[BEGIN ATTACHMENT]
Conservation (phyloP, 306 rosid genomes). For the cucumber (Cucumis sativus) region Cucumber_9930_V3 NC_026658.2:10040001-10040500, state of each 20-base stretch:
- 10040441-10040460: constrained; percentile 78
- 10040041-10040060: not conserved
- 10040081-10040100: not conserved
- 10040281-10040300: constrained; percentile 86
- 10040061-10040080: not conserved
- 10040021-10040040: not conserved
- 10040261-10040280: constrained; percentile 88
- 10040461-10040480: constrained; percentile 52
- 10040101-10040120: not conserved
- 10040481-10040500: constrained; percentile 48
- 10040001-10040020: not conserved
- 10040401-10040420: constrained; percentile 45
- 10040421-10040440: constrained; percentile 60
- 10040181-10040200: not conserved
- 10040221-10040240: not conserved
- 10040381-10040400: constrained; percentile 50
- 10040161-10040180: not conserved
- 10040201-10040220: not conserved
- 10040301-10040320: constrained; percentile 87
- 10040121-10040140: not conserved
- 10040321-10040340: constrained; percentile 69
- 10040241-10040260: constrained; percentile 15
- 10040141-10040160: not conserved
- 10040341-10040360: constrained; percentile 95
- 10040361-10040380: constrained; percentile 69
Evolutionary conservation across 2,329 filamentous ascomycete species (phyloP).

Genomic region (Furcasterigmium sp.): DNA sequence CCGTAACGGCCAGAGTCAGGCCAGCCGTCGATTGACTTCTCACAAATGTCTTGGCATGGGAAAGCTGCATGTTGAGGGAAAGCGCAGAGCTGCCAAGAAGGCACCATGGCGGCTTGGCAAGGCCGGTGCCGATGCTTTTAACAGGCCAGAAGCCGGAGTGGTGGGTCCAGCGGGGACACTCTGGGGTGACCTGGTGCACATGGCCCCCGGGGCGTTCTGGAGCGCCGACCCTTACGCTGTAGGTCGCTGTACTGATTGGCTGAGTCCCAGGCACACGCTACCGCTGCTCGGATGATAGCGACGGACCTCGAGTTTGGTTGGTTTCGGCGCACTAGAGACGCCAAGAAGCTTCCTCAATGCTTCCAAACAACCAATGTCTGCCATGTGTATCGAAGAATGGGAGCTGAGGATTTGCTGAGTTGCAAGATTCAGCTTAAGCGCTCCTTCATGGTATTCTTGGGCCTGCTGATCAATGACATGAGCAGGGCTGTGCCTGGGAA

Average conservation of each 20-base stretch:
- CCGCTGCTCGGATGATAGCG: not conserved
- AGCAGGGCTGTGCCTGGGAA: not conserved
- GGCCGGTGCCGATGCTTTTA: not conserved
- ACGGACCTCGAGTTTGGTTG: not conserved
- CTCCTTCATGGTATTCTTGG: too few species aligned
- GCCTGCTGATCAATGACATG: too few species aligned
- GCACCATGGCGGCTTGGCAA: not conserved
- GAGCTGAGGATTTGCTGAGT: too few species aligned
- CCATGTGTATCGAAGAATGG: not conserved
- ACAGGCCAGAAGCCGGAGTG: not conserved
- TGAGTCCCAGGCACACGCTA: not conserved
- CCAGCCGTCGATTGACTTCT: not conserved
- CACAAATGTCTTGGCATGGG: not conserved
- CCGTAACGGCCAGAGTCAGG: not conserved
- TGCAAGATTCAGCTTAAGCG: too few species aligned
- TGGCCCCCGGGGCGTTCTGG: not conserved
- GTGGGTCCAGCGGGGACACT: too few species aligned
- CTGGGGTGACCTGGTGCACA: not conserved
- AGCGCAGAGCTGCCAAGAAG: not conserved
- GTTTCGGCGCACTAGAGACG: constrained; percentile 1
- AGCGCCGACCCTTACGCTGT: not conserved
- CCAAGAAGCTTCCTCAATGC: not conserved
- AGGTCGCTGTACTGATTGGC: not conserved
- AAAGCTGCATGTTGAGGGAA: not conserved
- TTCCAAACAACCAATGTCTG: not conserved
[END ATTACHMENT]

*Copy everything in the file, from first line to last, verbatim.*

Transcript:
Conservation (phyloP, 306 rosid genomes). For the cucumber (Cucumis sativus) region Cucumber_9930_V3 NC_026658.2:10040001-10040500, state of each 20-base stretch:
- 10040441-10040460: constrained; percentile 78
- 10040041-10040060: not conserved
- 10040081-10040100: not conserved
- 10040281-10040300: constrained; percentile 86
- 10040061-10040080: not conserved
- 10040021-10040040: not conserved
- 10040261-10040280: constrained; percentile 88
- 10040461-10040480: constrained; percentile 52
- 10040101-10040120: not conserved
- 10040481-10040500: constrained; percentile 48
- 10040001-10040020: not conserved
- 10040401-10040420: constrained; percentile 45
- 10040421-10040440: constrained; percentile 60
- 10040181-10040200: not conserved
- 10040221-10040240: not conserved
- 10040381-10040400: constrained; percentile 50
- 10040161-10040180: not conserved
- 10040201-10040220: not conserved
- 10040301-10040320: constrained; percentile 87
- 10040121-10040140: not conserved
- 10040321-10040340: constrained; percentile 69
- 10040241-10040260: constrained; percentile 15
- 10040141-10040160: not conserved
- 10040341-10040360: constrained; percentile 95
- 10040361-10040380: constrained; percentile 69
Evolutionary conservation across 2,329 filamentous ascomycete species (phyloP).

Genomic region (Furcasterigmium sp.): DNA sequence CCGTAACGGCCAGAGTCAGGCCAGCCGTCGATTGACTTCTCACAAATGTCTTGGCATGGGAAAGCTGCATGTTGAGGGAAAGCGCAGAGCTGCCAAGAAGGCACCATGGCGGCTTGGCAAGGCCGGTGCCGATGCTTTTAACAGGCCAGAAGCCGGAGTGGTGGGTCCAGCGGGGACACTCTGGGGTGACCTGGTGCACATGGCCCCCGGGGCGTTCTGGAGCGCCGACCCTTACGCTGTAGGTCGCTGTACTGATTGGCTGAGTCCCAGGCACACGCTACCGCTGCTCGGATGATAGCGACGGACCTCGAGTTTGGTTGGTTTCGGCGCACTAGAGACGCCAAGAAGCTTCCTCAATGCTTCCAAACAACCAATGTCTGCCATGTGTATCGAAGAATGGGAGCTGAGGATTTGCTGAGTTGCAAGATTCAGCTTAAGCGCTCCTTCATGGTATTCTTGGGCCTGCTGATCAATGACATGAGCAGGGCTGTGCCTGGGAA

Average conservation of each 20-base stretch:
- CCGCTGCTCGGATGATAGCG: not conserved
- AGCAGGGCTGTGCCTGGGAA: not conserved
- GGCCGGTGCCGATGCTTTTA: not conserved
- ACGGACCTCGAGTTTGGTTG: not conserved
- CTCCTTCATGGTATTCTTGG: too few species aligned
- GCCTGCTGATCAATGACATG: too few species aligned
- GCACCATGGCGGCTTGGCAA: not conserved
- GAGCTGAGGATTTGCTGAGT: too few species aligned
- CCATGTGTATCGAAGAATGG: not conserved
- ACAGGCCAGAAGCCGGAGTG: not conserved
- TGAGTCCCAGGCACACGCTA: not conserved
- CCAGCCGTCGATTGACTTCT: not conserved
- CACAAATGTCTTGGCATGGG: not conserved
- CCGTAACGGCCAGAGTCAGG: not conserved
- TGCAAGATTCAGCTTAAGCG: too few species aligned
- TGGCCCCCGGGGCGTTCTGG: not conserved
- GTGGGTCCAGCGGGGACACT: too few species aligned
- CTGGGGTGACCTGGTGCACA: not conserved
- AGCGCAGAGCTGCCAAGAAG: not conserved
- GTTTCGGCGCACTAGAGACG: constrained; percentile 1
- AGCGCCGACCCTTACGCTGT: not conserved
- CCAAGAAGCTTCCTCAATGC: not conserved
- AGGTCGCTGTACTGATTGGC: not conserved
- AAAGCTGCATGTTGAGGGAA: not conserved
- TTCCAAACAACCAATGTCTG: not conserved